although I can’t vouch for the quality of them. Anyways, the reviewers also say, “Although the study was not double-blinded and placebo-controlled, improvements in biomarkers were much more than those in other hydrogen studies in humans As this study used a large amount of hydrogen water, the amount of hydrogen might have been a critical determinant Alternatively, excessive hydration might have prevented the participants from excessive food intake.” This is a good example of why a placebo group is so important to have and why correlation does not equal causation. Third one is a study of 8 people and one of 21 people. Small sample sizes To be clear, I’m not trying to say these are like bad studies and the researchers don’t know what they’re doing, I’m just saying they’re not good studies for what we’re looking at, they’re not *good* evidence for kangen water, in my opinion. Then we already looked at the fourth one previously. The fifth one also uses a magnesium stick I’m not going to go through the magnesium ones because you can just buy that kind of stick if you want it The sixth one has a small sample size and was not a controlled study Moving on, the next one was lengthy and for the long ones I would usually just search for the word ‘water’ and read the parts about that This one doesn’t really talk about the water in any way that we haven’t already gone over Next one I don’t have access to. The one after that is not about water. The next one only talks about water in mice studies The following one I don’t have access to And the next is a review so that’s good news Then we have another review. One part of it I did read said, “As the effects of hydrogen have become more and more evident from a scientific standpoint, hydrogen-rich water is readily available for purchase by consumers Although sold as a health supplement, the scientific evidence of the effects of these hydrogen-rich water products is lacking and products that may or may not have beneficial properties are being sold. Because hydrogen-rich water became commercially available before it was scientifically explained and systematically analyzed, claims of its beneficial effects have become the subject of prejudice scrutiny, as no evidence of its effects has been made available. Although the fields of research on hydrogen has dramatically increased in recent years, expectations are high regarding research on the physiology of hydrogen and the biology of hydrogen gas molecules. Many questions remain such as the effects of hydrogen-rich water on living organisms and the mechanism by which the hydrogen molecule works in addition to the suppression of oxidative stress.” The next two I have no access to. The one after that is a repeat next I couldn’t access This is just a hypothesis for one potential mechanism of how hydrogen does the things it does Next I can’t access. Next is review looking at oxidative stress so that’s good This was also a review, I think, but a shorter one so I went through it and it only mentioned water in rat studies Following one doesn’t talk about water This one doesn’t even provide an abstract Same with the next one. The next one talks about methods for ingestion of molecular hydrogen, not a clinical trial but still has some interesting info in it “These results suggest that the H2 concentration is maintained for at least seven days without opening the bottle it’s being stored in, but the H2 water should be drunk within two hours after opening. In addition, it is important that after opening, the bottle should not contain space for air in order to avoid the reduction of H2 concentration Again, I can’t recall any distributors ever talking about that. The next one, which I think is a review, says, referring to ERW, “In 1960, it was applied to medical care as a health beneficial water, and in 1966, the Ministry of Health Labor and Welfare of Japan admitted that ERW was effective for chronic diarrhea, indigestion, abnormal gastrointestinal fermentation, antacid, and hyperacidity.” They also say, “Accumulating evidence has shown that reduced waters are health beneficial and they suppress oxidative stress-related diseases such as diabetes, cancer, arteriosclerosis, neurodegenerative diseases, and the side effects of hemodialysis.” Yet, just looking at the brief descriptions of the studies they list as evidence for that, some are rodent studies and some only have a couple studies linked as evidence And this review was partially funded by Nihon Trim Co Ltd, which is an ERW company, so take these statements with a grain of salt. And the last two studies in the oxidative stress category I don’t have access to. Overall this was the category that seemed to have the most evidence, the rest have little to none. Next we have one whole study for alzheimer’s and I don’t have access to it. Moving on to cataracts where we also have one that’s not about water The cellular redox state one is a cell study. The metabolic syndrome – obesity one is a pilot study with a sample size of 20 and used a magnesium stick There are four links for radiotherapy (liver tumors and others) The first used a magnesium stick. The second is a review but I decided to search for the word ‘water’ in it since there wasn’t much for this topic All the studies relating to water were animal studies or used a magnesium stick or talked about ‘radiolysis’, which I don’t know what that means but nothing seemed to relate to water ionizers. And the last two I didn’t have access to The one about chemotherapy was a review; the only time it mentions water is related to rat studies The first link for autism is a hypothesis. The researcher says, “It is worthy to investigate the possible effect of lactulose or hydrogen water on autism.” So not really evidence for anything. The next link is pretty much the same thing from the same person, except it’s intended to be a letter to an editor And the third link is the exact same thing as the previous one Don’t have access to the telomere shortening and cancer cells one or the sports medicine one. Moving on to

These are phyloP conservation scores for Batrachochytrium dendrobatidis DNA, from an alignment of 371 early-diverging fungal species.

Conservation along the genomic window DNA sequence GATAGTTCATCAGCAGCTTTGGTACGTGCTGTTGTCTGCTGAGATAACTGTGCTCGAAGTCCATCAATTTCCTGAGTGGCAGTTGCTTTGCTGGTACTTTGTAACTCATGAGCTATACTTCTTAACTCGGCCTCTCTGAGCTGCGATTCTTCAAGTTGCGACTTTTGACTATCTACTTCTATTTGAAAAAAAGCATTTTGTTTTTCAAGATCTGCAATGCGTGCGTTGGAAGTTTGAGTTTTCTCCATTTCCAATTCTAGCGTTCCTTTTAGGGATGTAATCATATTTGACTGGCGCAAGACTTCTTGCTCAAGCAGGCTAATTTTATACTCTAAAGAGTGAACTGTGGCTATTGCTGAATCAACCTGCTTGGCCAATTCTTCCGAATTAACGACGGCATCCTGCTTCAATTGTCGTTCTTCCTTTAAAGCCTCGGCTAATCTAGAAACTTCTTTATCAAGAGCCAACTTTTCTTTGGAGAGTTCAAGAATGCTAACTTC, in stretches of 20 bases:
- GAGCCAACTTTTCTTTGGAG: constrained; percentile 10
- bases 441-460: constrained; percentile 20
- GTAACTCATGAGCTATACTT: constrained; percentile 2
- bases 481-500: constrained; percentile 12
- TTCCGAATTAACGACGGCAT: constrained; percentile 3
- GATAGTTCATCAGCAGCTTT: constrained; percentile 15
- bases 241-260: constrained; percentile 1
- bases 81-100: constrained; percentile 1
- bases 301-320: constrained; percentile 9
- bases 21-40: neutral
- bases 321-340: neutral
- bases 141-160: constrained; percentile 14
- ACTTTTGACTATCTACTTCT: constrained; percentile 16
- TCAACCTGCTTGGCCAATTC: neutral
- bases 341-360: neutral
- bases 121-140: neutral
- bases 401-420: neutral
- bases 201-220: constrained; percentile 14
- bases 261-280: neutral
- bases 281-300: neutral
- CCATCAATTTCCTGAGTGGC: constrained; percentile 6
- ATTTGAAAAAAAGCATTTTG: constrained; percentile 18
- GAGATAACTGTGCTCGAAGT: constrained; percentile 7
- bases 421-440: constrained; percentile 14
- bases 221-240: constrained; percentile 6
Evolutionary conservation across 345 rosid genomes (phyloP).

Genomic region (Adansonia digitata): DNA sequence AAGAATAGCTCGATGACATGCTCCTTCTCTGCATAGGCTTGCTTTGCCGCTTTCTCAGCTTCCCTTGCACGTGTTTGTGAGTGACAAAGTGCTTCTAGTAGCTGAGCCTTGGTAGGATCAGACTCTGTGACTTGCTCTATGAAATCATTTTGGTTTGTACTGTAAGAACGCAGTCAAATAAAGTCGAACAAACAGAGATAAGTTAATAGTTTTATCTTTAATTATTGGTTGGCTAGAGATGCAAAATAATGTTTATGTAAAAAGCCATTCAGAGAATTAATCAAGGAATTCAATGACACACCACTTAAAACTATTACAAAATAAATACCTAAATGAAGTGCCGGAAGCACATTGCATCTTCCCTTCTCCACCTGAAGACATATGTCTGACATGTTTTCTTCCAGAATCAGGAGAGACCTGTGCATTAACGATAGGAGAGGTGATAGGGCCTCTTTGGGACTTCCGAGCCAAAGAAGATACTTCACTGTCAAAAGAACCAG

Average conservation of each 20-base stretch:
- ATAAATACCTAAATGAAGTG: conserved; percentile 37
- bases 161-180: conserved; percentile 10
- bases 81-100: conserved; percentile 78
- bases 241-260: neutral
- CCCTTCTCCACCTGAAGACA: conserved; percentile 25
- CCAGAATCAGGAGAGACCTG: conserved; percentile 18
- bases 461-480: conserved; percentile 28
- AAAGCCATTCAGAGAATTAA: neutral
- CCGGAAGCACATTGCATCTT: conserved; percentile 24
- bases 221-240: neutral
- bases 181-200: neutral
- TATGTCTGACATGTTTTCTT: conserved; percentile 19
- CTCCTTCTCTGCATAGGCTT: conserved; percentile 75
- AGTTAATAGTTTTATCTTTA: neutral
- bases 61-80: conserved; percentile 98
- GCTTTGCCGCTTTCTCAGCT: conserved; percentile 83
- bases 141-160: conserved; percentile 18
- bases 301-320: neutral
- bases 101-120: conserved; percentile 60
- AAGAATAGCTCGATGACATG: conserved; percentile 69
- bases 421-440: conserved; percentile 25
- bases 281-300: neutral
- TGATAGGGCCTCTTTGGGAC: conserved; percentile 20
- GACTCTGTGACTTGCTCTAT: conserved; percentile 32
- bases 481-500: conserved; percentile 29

cardiovascular and metabolic diseases This is a review that does mention water a few times, the first study linked is in mice, the second one we’ll look at later when we get to diabetes, then in rats, rats again, rats again, rats again, mice, 20 participants study using a magnesium stick, the one we talked about for metabolic syndrome that was a 20 participant pilot study with magnesium stick, but the last one actually had something 68 patients in a double-blind placebo-controlled study with untreated isolated hypocholesterolemia were either given HRW or placebo water for 10 weeks and the results seemed pretty good. The only problem is the study doesn’t say how they made the HRW so am I seriously supposed to believe that they didn’t use a magnesium stick? Moving on Can’t access the pulmonary disease one The cellular senescence and endothelial cells one was hard to understand much of the terminology in, but it says, “hydrogen-rich medium was produced by a high purity hydrogen gas generator,” which doesn’t sound like a water ionizer. I could be wrong though There’s two listed for leukemia This study is a cell study and the second link I don’t have access to For treating acne we have an open label pilot study of 25 people “The purpose of the study was to determine the efficacy and the tolerability of the Charme system, a handheld device that electrolyzes a water-based sodium chloride [salt] solution and delivers electrolyzed oxidized water to the skin in the treatment of mild to moderate acne.” Does not sound like kangen water Moving on to oxidative stress in space flight. Not sure why this was important enough to be included. Can’t access it anyways. For LDL cholesterol we have one study with a sample size of 20. That’s not good enough, especially when it’s only one study listed Next we have a few on diabetes. The first is one that I said I would mention later twice You can’t access the full thing through the link but it was in the human studies Google folder from earlier in full The sample sizes were 30 and 6 for the two groups studied. Pretty small but we’ll look at it anyways There’s two charts which show the things tested for with the HRW group and the placebo group and there’s asterisks next to the things that showed significant difference over the course of the study. As you can see, no asterisks for the placebo group but for the HRW group, only 3/23 things tested for have them so that’s not that good in my opinion The next link is a hypothesis. The following one is on hamster cells and so is the one after that Those are followed by two mice studies and the second one is linked twice And that’s it for diabetes. The two studies on fibrosarcoma are both the same in vitro study linked twice. For reflux disease we have an in vitro study but then we have one on gastroesophageal reflux disease that I’d say is one of the best so far. There were 84 people studied for three months and drank 1.5 liters of water a day from an electrolysis device There was also a control group and the results seemed to indicate that the ERW was effective for the things tested. That was then followed by a rat study Next is IBS. There is one pilot study linked with a sample size of 27 and aside from quality of life scores it didn’t seem to me like the alkaline reduced water group had improvements that were much more significant than the placebo group We have a few regarding hemodialysis. The first two had good results, I think, but they were not double blind and didn’t have placebo groups. The third one had a control group and while it was way too hard for me to understand, I’m pretty sure it had good results. The next one only studied 8 people but the one after that studied 262 people over a 12-month time period. But two of the researchers are employees of a water electrolysis machine company and the study was funded by that company + General Incorporated Association of Electrolyzed Water Hemodialysis Study Group The studies seem to have good results but says that further study is needed to conclude the clinical impact of the addition of H2 to hemodialysis solutions. Next one I don’t have access to and the one after that only had a sample size of 21 The next was a review that mentions water a lot so that’s good but I’m not gonna go through it. For rheumatoid arthritis, all three links are to pilot studies. The first one for neurological disorders is a review The only studies mentioned in it regarding water were ones done in mice or rats or rabbits and there was one pilot study and another [2] review[s], which I’m just not gonna go through. Next is a repeat. Then a mouse study. Then another review that only has animal studies and one human pilot study. Then the last link is to one that’s not about water Parkinson’s has three studies linked. The pilot study I just mentioned, one that doesn’t list results and makes it sound like the study hasn’t been completed yet even though it was from 2016- so i don’t get that But something it said that caught my eye was, “Despite extensive efforts to enroll more participants, the expected number of participants was not met as it was difficult for some patients to consume 1000 mLs of water a day.” And that just shows how important it is for these studies to have control and an experimental group because a lot of people just don’t typically drink the amount of water that’s required in these studies, so some of the results could be attributed to an increase in water consumption if not for a control group. And I don’t have access to the last one. For angiogenesis, we have one cell study. For hepatitis B we have one that uses a magnesium stick Don’t have access to the polycystic